Sorry, Valori, for this long and rambly explanation! I know there are differences of all kinds between reformed evangelicals. I would very, very happily work alongside a Grudem or a Miller or a McCulley. We have huge amounts to learn from each other: American evangelicals, for example, could teach us Aussies HEAPS about godly emotion. If you're interested, the books that have influenced me include Philip Jensen's "Guidance and the Voice of God", Don Carson's "Showing the Spirit", and Michael Raiter's "Stirrings of the Soul".

God's blessings, Valori.

Jean said...

One final thought (see, you just can't shut me up!):

I don't think that the idea of "waiting on God in the silence" is a biblical idea. So where does it come from? You can see this language in the Psalms and (I think) the prophets, but it's in the context of waiting to see God's deliverance (e.g. "be still and know that I am God"). I'm not sure, historically, where it comes from. I doubt very much it's in the Reformers or the Puritans, though I should check. Probably it comes from medieval mysticism, from the more "enthusiastic" movements on the fringes of Puritanism, and from the Quakers, and was translated into modern evangelicalism by writers like Richard Foster, a widely-read Quaker (I think) who published "Celebration of discipline" in 1978, and whose thoughts made their way into mainstream piety and then into reformed evangelicalism via other, more theologically reliable writers like Donald Whitney. It's now customary, in book like Whitney's "Spiritual Disciplines", to include chapters on practices like "silence" and "journaling" (nothing wrong with either, but I wouldn't list them as spiritual disciplines alongside prayer and Bible reading). Far more reliable (it's a wonderful book!) is Jerry Bridges' "The Discipline of Grace".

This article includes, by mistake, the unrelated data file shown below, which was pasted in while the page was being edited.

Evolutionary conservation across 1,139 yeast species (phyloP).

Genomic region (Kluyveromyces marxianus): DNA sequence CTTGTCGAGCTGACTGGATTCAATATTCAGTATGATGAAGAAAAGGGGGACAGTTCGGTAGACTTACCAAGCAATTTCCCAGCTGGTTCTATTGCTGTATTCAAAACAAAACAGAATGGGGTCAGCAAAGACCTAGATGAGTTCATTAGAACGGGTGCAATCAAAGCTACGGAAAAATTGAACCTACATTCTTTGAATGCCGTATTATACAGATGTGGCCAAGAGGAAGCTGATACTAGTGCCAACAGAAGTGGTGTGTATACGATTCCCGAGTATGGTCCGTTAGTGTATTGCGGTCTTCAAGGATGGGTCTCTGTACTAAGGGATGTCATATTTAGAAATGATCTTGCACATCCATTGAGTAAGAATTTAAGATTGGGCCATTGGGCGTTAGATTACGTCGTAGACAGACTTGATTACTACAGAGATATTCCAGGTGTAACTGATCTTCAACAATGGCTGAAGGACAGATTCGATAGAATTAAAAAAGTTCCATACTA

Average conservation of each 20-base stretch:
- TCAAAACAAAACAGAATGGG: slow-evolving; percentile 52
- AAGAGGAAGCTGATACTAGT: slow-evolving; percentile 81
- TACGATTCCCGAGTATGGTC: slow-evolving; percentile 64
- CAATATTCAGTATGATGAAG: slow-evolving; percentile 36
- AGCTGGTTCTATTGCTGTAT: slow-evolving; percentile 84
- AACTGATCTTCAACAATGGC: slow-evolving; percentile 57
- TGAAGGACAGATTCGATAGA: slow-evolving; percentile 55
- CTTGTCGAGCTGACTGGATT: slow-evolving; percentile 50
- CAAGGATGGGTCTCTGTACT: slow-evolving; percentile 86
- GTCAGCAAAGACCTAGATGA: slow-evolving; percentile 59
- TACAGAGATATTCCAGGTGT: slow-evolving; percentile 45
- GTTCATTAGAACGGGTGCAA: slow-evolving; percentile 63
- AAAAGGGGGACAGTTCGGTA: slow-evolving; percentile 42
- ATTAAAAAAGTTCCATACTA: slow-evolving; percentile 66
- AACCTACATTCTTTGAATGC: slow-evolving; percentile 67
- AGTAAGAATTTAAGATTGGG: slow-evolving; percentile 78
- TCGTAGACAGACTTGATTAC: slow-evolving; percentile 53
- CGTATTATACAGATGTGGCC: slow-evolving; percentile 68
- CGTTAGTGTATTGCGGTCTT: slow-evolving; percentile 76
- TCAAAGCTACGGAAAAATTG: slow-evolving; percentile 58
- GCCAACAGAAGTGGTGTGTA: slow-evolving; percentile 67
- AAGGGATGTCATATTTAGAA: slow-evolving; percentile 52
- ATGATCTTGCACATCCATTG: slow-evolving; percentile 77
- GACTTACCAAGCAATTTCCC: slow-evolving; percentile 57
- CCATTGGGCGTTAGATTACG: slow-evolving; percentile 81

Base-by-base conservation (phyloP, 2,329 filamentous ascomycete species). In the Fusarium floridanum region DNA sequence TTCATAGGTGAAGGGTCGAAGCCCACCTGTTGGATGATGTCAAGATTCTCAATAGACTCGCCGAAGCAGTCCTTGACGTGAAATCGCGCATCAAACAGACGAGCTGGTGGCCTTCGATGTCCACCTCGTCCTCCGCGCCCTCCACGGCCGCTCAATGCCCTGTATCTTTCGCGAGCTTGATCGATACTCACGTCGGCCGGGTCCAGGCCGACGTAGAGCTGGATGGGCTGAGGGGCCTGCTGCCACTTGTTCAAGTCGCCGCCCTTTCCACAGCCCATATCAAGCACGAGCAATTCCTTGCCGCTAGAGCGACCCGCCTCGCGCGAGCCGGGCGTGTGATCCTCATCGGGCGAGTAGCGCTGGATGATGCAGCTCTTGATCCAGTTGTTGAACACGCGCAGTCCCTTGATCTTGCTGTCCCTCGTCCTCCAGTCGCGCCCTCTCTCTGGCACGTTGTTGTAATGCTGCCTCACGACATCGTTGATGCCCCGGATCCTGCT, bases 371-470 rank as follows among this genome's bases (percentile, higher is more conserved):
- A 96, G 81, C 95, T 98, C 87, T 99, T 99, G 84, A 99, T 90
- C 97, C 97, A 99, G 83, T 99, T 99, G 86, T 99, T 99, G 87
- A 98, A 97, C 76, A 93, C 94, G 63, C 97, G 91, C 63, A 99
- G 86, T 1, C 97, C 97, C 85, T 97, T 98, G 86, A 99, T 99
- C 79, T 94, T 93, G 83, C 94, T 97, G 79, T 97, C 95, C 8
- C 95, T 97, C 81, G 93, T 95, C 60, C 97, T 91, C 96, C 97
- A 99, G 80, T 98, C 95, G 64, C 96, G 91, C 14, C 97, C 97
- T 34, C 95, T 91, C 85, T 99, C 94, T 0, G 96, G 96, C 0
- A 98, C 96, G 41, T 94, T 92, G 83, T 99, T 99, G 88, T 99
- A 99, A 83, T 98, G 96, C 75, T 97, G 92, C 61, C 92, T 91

And I'd better shut up now, my friend!

Jean said...

A Sunday morning thought...

I should add, Valori, that so much more unites me with McCulley and co than divides us. In Australia people with this practice of prayer are almost always Arminian and egalitarian. It's very different in America, where I can agree with nearly all of what someone says and still differ on this point.

Carolyn says, "And we waited on God, silently listening for His voice as He searched our hearts to inspire confession and to prompt intercession." I'd hope that, for McCulley and co, this is closely tied to the word of God pressed on our hearts by his Spirit. I guess I see the stranger edge of the practice of "waiting" and "listening" for a "voice" here in Australia, and where they can lead; and I'm uncomfortable with using this language in this way. Yet I'm sure that God honours the faithful prayers of his people.

Valori said...

Hey Jean! I just checked back here and read your thoughts. Thanks for sharing such a thoughtful response. I would like to think about them more and respond. Maybe I will send you an email :).

Jean said...

Go for it, Valorie, I'd love to hear from you! I'm sure you're far more familiar with the practices of these godly people than I am.